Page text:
[¶25] The court specifically noted that the class certification stage of the case is not the appropriate time to engage in a Daubert examination of the validity of expert evidence:
We note that a motion to strike expert evidence pursuant to Daubert v. Merrell Dow Pharmaceuticals, Inc., 509 U.S. 579, 113 S. Ct. 2786, 125 L.Ed. 2d 469 (1993), involves a[n] inquiry distinct from that for evaluating expert evidence in support of a motion for class certification, see infra Section III. A., although the parties' substantive arguments in both instances may be similar, as is true in this case. A Daubert motion is typically not made until later stages in litigation, such as in association with a motion for summary judgment, motion in limine, or at trial, and a district court should not postpone consideration of a motion for class certification for the sake of waiting until a Daubert examination is appropriate. See Fed.R.Civ.P. 23(c)(1) ("As soon as practicable after commencement of an action brought as a class action, the court shall determine by order whether it is to be so maintained.")Visa, 280 F.3d at 132 n.4.
[¶26] Another federal court recently rejected arguments that class certification in an antitrust case was inappropriate because the plaintiffs' expert's methodology was invalid and the expert had merely relied on the substantive allegations in the complaint rather than on actual data. In Thomas & Thomas Rodmakers, Inc. v. Newport Adhesives and Composites, Inc., 209 F.R.D. 159 (C.D. Cal. 2002), the defendants raised many of the same challenges to the expert's opinion Microsoft raises here, including allegations the expert had not tested his economic methodology, had not studied the actual prices purchasers had paid, had not estimated the price purchasers would have paid absent the alleged antitrust violations, had not used empirical data to evaluate his hypothesis, and had not studied the percentage of costs that had been passed on to customers. See id. at 161-62. In granting certification, the court concluded:
It is clear to the Court that a lower Daubert standard should be employed at this stage of the proceedings. Courts have declined to engage in a Daubert analysis at the class certification stage of an action on the ground that an inquiry into the admissibility of the proposed expert testimony under Daubert would be an inappropriate consideration of the merits of the plaintiff's claims.Thomas, at 162-63 (citations omitted).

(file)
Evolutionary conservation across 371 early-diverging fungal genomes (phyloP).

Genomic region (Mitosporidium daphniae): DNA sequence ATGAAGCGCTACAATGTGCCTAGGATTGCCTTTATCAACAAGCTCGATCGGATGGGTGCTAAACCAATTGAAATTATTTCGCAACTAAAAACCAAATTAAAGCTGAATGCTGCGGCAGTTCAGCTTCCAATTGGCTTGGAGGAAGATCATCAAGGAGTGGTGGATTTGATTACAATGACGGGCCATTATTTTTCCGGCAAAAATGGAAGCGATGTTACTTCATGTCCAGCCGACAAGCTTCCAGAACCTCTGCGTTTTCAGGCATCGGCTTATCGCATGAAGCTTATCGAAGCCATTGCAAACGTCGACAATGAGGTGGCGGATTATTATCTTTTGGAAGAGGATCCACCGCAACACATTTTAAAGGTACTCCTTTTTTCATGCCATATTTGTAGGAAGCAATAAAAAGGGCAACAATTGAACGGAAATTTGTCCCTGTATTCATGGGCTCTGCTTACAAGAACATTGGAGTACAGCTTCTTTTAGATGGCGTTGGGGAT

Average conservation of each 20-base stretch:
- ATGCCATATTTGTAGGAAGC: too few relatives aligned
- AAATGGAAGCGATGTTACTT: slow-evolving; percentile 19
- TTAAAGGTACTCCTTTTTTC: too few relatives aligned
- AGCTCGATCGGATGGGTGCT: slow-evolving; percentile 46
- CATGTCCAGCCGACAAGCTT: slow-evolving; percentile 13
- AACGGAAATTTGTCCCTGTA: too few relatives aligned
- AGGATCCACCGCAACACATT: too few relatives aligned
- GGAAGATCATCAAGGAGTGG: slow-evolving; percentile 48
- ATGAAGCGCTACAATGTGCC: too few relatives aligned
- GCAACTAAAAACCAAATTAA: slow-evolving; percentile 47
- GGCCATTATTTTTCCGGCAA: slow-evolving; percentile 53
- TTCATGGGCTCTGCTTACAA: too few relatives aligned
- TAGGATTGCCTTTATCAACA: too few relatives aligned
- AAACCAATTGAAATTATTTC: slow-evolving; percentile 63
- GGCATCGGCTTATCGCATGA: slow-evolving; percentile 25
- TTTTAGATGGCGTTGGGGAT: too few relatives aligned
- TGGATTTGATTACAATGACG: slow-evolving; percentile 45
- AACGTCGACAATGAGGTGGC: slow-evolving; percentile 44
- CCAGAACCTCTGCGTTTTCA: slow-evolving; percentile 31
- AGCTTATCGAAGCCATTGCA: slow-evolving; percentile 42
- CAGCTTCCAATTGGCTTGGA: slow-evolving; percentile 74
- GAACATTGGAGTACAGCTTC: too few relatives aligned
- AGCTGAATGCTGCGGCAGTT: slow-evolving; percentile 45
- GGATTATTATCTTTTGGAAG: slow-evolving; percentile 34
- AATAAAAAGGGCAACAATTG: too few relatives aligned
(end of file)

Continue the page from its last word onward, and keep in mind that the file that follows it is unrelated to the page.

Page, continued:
At this stage in the proceeding, an expert report should not be excluded merely on the basis that it assumes the substantive allegations of the complaint rather than relying upon actual data that may yet to be discovered.
[¶27] We agree with the rationale of the foregoing cases. A motion for certification should not be treated as a motion for summary judgment, requiring plaintiffs to present admissible evidence to support each element of their claims. Nor is the certification hearing the appropriate time to engage in a full-blown examination of the validity of an expert's analysis, opinions, and methodology.(1) As long as the basis of the expert's opinion is not so blatantly flawed that, on its face, it would be inadmissible as a matter of law, the court may consider the expert's evidence in determining whether to certify the class action.
[¶28] The arguments raised by Microsoft are more appropriate for a motion in limine to exclude expert testimony or a motion for summary judgment. Microsoft's arguments go to the merits of the plaintiff's claims and may be more appropriately reviewed at a later stage of this litigation. Rule 23(b)(1), N.D.R.Civ.P., provides that the decision whether to certify a class action should be made "as soon as practicable after the commencement of a class action."
[¶29] We have explained that, if further development of the facts warrant, the trial court has the authority to decertify, create subclasses, or modify the class: